“Look no further than your own backyard” is taking on a whole new meaning with the growing practice of urban foraging. Restauranteurs like Bowman Brown, botanists like Andrew Townesmith and world-renowned chefs like Rick Bayless are sourcing ingredients for menu items in the wild or growing them on their own urban farms. Chickweed, wild onion, dandelion and hundreds of other plant species growing in the wild are a new and largely untapped source of fresh, free ingredients that bring a flair of uniqueness to dishes.
The idea of scouring the land for ingredients to prepare for an upcoming service will not appeal to everyone, but the trend reflects a cultural shift any business can leverage.
- Natural and Fresh: People want to feel that their foods are as fresh as possible. Tout your use of fresh ingredients and highlight natural dishes for customers who value a more organic dining experience.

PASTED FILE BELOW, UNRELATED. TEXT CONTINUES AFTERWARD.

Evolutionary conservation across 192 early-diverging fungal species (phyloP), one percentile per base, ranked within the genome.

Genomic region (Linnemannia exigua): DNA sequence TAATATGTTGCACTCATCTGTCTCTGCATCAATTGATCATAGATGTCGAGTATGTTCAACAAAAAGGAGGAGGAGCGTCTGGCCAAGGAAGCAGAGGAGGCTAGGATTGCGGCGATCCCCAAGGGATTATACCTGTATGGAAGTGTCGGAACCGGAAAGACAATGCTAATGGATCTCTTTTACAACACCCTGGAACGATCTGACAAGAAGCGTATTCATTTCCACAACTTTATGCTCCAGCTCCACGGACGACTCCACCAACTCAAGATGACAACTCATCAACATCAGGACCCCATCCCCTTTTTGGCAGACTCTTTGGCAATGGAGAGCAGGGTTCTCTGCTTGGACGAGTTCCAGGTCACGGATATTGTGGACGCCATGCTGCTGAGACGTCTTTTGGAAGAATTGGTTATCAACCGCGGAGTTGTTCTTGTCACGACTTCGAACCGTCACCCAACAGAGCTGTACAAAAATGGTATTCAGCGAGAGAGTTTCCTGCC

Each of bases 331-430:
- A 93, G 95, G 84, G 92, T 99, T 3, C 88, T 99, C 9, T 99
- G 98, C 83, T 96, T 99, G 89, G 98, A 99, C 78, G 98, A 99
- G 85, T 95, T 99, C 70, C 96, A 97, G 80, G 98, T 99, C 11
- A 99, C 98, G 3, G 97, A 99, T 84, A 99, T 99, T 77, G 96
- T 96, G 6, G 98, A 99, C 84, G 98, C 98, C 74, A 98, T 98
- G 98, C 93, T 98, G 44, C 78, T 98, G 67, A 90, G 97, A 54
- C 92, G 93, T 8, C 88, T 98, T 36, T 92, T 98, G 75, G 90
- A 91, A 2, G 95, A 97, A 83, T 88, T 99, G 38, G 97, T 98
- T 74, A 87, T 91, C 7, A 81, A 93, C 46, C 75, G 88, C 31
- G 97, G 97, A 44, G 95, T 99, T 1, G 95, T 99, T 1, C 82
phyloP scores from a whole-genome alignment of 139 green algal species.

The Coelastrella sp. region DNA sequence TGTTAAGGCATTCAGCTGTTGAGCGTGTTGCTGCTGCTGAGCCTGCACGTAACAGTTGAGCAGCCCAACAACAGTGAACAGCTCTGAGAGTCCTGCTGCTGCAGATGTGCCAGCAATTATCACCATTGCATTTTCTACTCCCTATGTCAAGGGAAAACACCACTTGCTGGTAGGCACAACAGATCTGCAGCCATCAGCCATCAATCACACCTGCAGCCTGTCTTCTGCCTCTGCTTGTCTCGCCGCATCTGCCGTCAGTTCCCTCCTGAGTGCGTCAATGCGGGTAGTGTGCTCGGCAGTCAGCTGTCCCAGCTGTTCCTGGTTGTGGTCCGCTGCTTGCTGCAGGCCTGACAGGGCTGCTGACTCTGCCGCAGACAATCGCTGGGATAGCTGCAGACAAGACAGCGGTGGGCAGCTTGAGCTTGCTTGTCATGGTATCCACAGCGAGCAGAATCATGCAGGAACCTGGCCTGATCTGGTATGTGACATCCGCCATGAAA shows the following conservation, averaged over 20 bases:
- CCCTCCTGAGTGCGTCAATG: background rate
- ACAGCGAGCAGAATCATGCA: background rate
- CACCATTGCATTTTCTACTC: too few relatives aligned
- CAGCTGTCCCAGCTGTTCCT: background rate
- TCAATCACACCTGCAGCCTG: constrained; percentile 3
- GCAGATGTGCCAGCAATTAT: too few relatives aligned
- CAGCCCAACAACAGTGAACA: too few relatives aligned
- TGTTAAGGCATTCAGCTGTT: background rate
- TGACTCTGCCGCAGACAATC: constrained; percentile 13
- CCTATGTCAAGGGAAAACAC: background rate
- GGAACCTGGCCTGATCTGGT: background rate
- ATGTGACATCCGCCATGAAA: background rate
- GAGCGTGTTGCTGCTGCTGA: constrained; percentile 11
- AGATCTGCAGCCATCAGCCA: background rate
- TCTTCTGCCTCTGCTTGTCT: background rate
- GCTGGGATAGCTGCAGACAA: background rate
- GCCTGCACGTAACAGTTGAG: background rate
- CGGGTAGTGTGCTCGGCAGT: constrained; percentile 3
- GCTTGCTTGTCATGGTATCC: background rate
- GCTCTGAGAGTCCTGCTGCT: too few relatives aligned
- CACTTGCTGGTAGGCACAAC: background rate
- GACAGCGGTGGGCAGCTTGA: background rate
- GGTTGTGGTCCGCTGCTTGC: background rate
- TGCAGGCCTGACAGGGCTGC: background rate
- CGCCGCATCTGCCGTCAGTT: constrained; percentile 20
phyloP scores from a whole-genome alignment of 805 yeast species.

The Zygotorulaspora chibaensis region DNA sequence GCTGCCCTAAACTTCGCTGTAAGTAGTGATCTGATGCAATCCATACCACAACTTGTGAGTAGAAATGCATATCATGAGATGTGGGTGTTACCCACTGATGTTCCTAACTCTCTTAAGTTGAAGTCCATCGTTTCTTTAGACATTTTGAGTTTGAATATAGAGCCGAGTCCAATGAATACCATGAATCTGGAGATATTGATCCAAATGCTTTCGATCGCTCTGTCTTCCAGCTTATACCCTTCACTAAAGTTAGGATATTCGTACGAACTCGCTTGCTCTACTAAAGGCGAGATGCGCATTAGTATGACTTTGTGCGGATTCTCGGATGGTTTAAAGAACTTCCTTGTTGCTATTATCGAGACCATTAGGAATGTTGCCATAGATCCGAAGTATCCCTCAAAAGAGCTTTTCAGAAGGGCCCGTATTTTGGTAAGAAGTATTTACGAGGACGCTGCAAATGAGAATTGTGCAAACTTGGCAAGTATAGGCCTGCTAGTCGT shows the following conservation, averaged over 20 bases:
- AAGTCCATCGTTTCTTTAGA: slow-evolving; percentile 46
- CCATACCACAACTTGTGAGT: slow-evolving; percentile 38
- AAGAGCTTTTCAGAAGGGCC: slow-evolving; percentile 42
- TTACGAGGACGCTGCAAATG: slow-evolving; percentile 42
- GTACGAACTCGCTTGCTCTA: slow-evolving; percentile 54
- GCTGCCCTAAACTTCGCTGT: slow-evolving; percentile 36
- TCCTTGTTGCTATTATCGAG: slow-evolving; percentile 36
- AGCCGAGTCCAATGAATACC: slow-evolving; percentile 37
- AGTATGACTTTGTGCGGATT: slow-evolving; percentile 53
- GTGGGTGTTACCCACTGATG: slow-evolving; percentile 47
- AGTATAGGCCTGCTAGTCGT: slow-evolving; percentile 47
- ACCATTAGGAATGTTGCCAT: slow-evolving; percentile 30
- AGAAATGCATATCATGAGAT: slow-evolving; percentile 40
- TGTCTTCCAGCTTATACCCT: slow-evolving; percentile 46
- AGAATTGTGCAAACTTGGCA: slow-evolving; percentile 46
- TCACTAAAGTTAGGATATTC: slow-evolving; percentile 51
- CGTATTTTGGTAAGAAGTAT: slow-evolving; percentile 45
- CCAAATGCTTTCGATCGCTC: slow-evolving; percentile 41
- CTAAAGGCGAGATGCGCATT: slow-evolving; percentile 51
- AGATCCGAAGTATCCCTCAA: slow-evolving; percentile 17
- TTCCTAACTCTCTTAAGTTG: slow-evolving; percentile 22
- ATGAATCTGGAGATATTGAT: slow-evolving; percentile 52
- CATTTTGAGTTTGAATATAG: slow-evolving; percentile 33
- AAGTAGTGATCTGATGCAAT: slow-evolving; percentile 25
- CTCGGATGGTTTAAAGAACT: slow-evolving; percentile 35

- Sourcing Close to Home: Getting supplies from nearby suppliers allows your business to fuel good will with the community.
- Being More Resourceful and Less Wasteful: More and more, people want to feel that they’re being good stewards of the planet. Little touches like recycling or offering biodegradable take-home boxes speak volumes.
- Differentiating from Competitors: Ingredients offer a big opportunity to differentiate. Creating a garden just for your restaurant tells patrons they are getting food they can’t get anywhere else that’s as fresh as possible.
Business leaders across the country are looking at little changes they can make to respond to changes in culture but also benefit their business’ bottom lines. Rick Bayless says, “We are a little urban farm in the middle of the city. I’m a huge proponent of urban agriculture, and for me urban agriculture is something that can be done in any city… Here in this space, with about 1,000 square feet of production garden, we actually produce a lot of product ‑ we do about $25,000 worth of product.”
How can you bring fresher, more unique ingredients to your guests? The answer might be in your own backyard.